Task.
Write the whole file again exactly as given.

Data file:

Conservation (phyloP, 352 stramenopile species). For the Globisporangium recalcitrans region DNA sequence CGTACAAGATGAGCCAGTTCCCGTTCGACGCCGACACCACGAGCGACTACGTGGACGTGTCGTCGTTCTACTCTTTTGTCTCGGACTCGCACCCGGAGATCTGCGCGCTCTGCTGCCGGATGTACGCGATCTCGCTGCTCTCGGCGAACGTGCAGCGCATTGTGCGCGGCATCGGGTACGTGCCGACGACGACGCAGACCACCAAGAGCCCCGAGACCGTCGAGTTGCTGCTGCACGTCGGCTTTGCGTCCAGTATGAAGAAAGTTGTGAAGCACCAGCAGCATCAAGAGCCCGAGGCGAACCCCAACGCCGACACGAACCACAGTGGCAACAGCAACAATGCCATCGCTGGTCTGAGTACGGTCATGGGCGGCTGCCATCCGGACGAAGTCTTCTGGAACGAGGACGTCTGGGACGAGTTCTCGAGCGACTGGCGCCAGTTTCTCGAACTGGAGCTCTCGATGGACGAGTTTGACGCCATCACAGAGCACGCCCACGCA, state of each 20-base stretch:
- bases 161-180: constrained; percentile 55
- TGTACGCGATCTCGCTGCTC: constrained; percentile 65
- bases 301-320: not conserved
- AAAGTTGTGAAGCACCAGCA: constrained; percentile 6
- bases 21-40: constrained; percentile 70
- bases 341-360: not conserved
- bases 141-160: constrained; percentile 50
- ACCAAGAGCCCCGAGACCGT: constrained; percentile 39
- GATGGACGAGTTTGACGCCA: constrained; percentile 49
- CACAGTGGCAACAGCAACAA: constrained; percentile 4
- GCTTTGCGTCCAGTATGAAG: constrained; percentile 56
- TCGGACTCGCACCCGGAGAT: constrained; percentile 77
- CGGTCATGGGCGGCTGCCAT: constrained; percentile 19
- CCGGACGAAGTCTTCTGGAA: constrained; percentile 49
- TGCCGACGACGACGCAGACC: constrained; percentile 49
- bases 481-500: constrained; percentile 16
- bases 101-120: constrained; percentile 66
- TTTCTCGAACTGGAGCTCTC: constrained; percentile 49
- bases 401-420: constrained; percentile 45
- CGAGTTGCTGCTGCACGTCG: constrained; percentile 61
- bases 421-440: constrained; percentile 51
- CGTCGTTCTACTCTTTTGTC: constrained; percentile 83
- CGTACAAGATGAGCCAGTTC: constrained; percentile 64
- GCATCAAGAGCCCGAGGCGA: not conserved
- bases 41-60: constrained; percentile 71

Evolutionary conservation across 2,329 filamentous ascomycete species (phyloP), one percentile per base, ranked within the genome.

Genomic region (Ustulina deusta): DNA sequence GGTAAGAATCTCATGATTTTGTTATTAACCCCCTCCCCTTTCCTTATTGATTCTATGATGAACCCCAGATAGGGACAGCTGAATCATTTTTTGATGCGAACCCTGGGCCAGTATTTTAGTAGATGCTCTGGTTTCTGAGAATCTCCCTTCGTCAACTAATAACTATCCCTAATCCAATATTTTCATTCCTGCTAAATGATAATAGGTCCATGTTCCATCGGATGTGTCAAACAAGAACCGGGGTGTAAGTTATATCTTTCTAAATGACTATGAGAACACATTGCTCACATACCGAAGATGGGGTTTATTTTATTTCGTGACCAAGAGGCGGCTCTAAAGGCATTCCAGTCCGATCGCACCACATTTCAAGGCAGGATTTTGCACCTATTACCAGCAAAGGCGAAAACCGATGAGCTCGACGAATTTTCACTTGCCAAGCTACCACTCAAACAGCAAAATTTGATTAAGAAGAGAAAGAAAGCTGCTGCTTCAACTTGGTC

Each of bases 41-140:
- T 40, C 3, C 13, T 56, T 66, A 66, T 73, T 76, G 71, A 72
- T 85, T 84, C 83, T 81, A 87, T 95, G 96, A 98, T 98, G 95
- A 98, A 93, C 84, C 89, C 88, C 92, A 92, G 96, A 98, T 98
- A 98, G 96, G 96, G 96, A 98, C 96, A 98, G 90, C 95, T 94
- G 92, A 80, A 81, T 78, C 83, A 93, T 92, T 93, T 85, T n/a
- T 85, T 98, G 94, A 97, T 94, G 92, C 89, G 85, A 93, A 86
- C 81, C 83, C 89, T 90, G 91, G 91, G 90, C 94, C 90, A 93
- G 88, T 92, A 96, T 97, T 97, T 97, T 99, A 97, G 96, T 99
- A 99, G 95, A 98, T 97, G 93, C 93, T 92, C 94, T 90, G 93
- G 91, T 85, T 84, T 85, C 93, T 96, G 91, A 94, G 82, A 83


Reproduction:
Conservation (phyloP, 352 stramenopile species). For the Globisporangium recalcitrans region DNA sequence CGTACAAGATGAGCCAGTTCCCGTTCGACGCCGACACCACGAGCGACTACGTGGACGTGTCGTCGTTCTACTCTTTTGTCTCGGACTCGCACCCGGAGATCTGCGCGCTCTGCTGCCGGATGTACGCGATCTCGCTGCTCTCGGCGAACGTGCAGCGCATTGTGCGCGGCATCGGGTACGTGCCGACGACGACGCAGACCACCAAGAGCCCCGAGACCGTCGAGTTGCTGCTGCACGTCGGCTTTGCGTCCAGTATGAAGAAAGTTGTGAAGCACCAGCAGCATCAAGAGCCCGAGGCGAACCCCAACGCCGACACGAACCACAGTGGCAACAGCAACAATGCCATCGCTGGTCTGAGTACGGTCATGGGCGGCTGCCATCCGGACGAAGTCTTCTGGAACGAGGACGTCTGGGACGAGTTCTCGAGCGACTGGCGCCAGTTTCTCGAACTGGAGCTCTCGATGGACGAGTTTGACGCCATCACAGAGCACGCCCACGCA, state of each 20-base stretch:
- bases 161-180: constrained; percentile 55
- TGTACGCGATCTCGCTGCTC: constrained; percentile 65
- bases 301-320: not conserved
- AAAGTTGTGAAGCACCAGCA: constrained; percentile 6
- bases 21-40: constrained; percentile 70
- bases 341-360: not conserved
- bases 141-160: constrained; percentile 50
- ACCAAGAGCCCCGAGACCGT: constrained; percentile 39
- GATGGACGAGTTTGACGCCA: constrained; percentile 49
- CACAGTGGCAACAGCAACAA: constrained; percentile 4
- GCTTTGCGTCCAGTATGAAG: constrained; percentile 56
- TCGGACTCGCACCCGGAGAT: constrained; percentile 77
- CGGTCATGGGCGGCTGCCAT: constrained; percentile 19
- CCGGACGAAGTCTTCTGGAA: constrained; percentile 49
- TGCCGACGACGACGCAGACC: constrained; percentile 49
- bases 481-500: constrained; percentile 16
- bases 101-120: constrained; percentile 66
- TTTCTCGAACTGGAGCTCTC: constrained; percentile 49
- bases 401-420: constrained; percentile 45
- CGAGTTGCTGCTGCACGTCG: constrained; percentile 61
- bases 421-440: constrained; percentile 51
- CGTCGTTCTACTCTTTTGTC: constrained; percentile 83
- CGTACAAGATGAGCCAGTTC: constrained; percentile 64
- GCATCAAGAGCCCGAGGCGA: not conserved
- bases 41-60: constrained; percentile 71

Evolutionary conservation across 2,329 filamentous ascomycete species (phyloP), one percentile per base, ranked within the genome.

Genomic region (Ustulina deusta): DNA sequence GGTAAGAATCTCATGATTTTGTTATTAACCCCCTCCCCTTTCCTTATTGATTCTATGATGAACCCCAGATAGGGACAGCTGAATCATTTTTTGATGCGAACCCTGGGCCAGTATTTTAGTAGATGCTCTGGTTTCTGAGAATCTCCCTTCGTCAACTAATAACTATCCCTAATCCAATATTTTCATTCCTGCTAAATGATAATAGGTCCATGTTCCATCGGATGTGTCAAACAAGAACCGGGGTGTAAGTTATATCTTTCTAAATGACTATGAGAACACATTGCTCACATACCGAAGATGGGGTTTATTTTATTTCGTGACCAAGAGGCGGCTCTAAAGGCATTCCAGTCCGATCGCACCACATTTCAAGGCAGGATTTTGCACCTATTACCAGCAAAGGCGAAAACCGATGAGCTCGACGAATTTTCACTTGCCAAGCTACCACTCAAACAGCAAAATTTGATTAAGAAGAGAAAGAAAGCTGCTGCTTCAACTTGGTC

Each of bases 41-140:
- T 40, C 3, C 13, T 56, T 66, A 66, T 73, T 76, G 71, A 72
- T 85, T 84, C 83, T 81, A 87, T 95, G 96, A 98, T 98, G 95
- A 98, A 93, C 84, C 89, C 88, C 92, A 92, G 96, A 98, T 98
- A 98, G 96, G 96, G 96, A 98, C 96, A 98, G 90, C 95, T 94
- G 92, A 80, A 81, T 78, C 83, A 93, T 92, T 93, T 85, T n/a
- T 85, T 98, G 94, A 97, T 94, G 92, C 89, G 85, A 93, A 86
- C 81, C 83, C 89, T 90, G 91, G 91, G 90, C 94, C 90, A 93
- G 88, T 92, A 96, T 97, T 97, T 97, T 99, A 97, G 96, T 99
- A 99, G 95, A 98, T 97, G 93, C 93, T 92, C 94, T 90, G 93
- G 91, T 85, T 84, T 85, C 93, T 96, G 91, A 94, G 82, A 83